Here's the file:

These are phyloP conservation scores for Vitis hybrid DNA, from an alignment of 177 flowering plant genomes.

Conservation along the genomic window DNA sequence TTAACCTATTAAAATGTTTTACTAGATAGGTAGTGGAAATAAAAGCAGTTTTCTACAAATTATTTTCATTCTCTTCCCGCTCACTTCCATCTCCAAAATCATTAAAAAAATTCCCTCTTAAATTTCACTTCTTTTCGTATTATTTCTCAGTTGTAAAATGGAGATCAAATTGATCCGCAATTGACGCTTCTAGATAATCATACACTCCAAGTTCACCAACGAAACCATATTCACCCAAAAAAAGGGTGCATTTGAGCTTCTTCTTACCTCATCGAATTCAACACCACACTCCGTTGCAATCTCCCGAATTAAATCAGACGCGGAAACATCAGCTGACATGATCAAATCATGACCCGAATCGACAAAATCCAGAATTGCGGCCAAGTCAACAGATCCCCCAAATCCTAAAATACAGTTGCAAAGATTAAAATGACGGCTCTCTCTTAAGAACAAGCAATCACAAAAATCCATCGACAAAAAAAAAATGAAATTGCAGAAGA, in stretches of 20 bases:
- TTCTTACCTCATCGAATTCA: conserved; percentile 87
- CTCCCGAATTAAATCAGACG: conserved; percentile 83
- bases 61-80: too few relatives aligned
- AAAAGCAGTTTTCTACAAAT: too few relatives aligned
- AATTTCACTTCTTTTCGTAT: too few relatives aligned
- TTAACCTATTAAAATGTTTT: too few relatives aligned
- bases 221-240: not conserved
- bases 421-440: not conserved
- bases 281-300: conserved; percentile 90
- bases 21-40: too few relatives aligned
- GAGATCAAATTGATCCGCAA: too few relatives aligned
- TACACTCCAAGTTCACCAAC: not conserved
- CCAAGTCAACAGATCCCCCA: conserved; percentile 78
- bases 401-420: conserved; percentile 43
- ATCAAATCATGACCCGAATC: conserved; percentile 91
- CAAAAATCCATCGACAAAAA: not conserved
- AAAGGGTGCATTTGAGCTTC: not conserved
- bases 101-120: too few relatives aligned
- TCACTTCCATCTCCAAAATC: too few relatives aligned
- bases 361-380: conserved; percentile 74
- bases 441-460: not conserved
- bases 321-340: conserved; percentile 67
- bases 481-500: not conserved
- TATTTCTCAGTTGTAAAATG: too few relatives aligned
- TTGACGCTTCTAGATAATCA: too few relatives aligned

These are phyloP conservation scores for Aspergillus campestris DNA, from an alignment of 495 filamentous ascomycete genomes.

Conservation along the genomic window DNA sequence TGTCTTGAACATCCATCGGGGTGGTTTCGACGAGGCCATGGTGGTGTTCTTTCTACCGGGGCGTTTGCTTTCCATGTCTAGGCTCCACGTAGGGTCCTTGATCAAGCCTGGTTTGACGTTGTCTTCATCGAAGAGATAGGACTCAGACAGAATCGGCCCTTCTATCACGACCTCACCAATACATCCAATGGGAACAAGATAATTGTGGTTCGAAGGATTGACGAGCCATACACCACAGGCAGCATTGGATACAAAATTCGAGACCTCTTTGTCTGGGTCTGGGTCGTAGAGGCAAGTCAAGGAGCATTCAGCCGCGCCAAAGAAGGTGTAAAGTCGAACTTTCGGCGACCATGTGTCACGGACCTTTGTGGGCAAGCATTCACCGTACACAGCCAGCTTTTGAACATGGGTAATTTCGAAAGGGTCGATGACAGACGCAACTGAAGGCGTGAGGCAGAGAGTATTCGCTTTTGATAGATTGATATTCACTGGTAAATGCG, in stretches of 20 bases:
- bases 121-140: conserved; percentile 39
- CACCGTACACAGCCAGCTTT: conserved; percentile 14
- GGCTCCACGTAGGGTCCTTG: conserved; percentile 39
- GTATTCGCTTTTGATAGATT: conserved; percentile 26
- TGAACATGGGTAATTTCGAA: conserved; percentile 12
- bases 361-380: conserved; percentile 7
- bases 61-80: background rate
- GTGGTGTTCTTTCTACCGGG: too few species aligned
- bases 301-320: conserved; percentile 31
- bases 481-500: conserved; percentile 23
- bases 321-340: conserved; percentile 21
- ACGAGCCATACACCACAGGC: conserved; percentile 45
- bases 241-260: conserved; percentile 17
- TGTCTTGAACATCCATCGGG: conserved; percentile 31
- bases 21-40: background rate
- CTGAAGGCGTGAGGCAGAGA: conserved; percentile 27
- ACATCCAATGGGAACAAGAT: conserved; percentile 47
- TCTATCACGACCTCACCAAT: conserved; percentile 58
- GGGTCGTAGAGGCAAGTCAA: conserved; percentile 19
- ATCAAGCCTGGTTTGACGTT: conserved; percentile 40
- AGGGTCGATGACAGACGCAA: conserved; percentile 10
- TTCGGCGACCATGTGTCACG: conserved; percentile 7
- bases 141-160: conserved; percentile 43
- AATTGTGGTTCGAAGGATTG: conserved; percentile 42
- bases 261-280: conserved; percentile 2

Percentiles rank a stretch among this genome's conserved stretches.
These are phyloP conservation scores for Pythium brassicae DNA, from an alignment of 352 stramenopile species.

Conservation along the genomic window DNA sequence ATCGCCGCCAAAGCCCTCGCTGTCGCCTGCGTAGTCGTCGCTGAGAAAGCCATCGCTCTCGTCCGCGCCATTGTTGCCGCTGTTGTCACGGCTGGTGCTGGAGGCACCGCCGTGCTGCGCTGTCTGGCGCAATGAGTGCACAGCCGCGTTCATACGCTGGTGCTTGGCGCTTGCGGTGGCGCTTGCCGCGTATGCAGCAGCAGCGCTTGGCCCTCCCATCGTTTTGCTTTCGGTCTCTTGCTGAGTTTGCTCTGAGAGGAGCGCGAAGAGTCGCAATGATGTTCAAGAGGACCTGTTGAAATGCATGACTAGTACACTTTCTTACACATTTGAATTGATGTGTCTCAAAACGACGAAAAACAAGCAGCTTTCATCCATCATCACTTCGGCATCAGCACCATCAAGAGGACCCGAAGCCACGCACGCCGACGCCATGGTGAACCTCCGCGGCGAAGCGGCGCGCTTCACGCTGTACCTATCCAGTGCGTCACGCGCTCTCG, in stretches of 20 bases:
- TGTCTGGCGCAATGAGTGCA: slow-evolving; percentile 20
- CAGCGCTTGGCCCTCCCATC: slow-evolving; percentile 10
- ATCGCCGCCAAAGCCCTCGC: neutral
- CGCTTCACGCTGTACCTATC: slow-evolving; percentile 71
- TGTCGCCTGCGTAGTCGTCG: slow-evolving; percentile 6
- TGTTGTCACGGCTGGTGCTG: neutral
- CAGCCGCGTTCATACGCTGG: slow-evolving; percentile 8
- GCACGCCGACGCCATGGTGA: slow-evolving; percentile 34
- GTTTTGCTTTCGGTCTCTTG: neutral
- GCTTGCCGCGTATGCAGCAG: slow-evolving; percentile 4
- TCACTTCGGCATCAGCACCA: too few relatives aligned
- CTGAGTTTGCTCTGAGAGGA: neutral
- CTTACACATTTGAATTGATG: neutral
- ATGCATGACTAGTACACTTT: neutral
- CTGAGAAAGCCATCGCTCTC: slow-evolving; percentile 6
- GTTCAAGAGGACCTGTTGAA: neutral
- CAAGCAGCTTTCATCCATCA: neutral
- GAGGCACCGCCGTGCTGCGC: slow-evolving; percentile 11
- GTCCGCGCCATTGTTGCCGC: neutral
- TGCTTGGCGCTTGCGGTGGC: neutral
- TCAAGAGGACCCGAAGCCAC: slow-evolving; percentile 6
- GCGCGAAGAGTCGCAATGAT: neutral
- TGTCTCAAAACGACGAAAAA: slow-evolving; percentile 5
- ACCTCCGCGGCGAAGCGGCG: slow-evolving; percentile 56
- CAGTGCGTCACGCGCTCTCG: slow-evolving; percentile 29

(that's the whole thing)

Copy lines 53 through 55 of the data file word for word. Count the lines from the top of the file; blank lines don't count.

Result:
- AATTGTGGTTCGAAGGATTG: conserved; percentile 42
- bases 261-280: conserved; percentile 2

Percentiles rank a stretch among this genome's conserved stretches.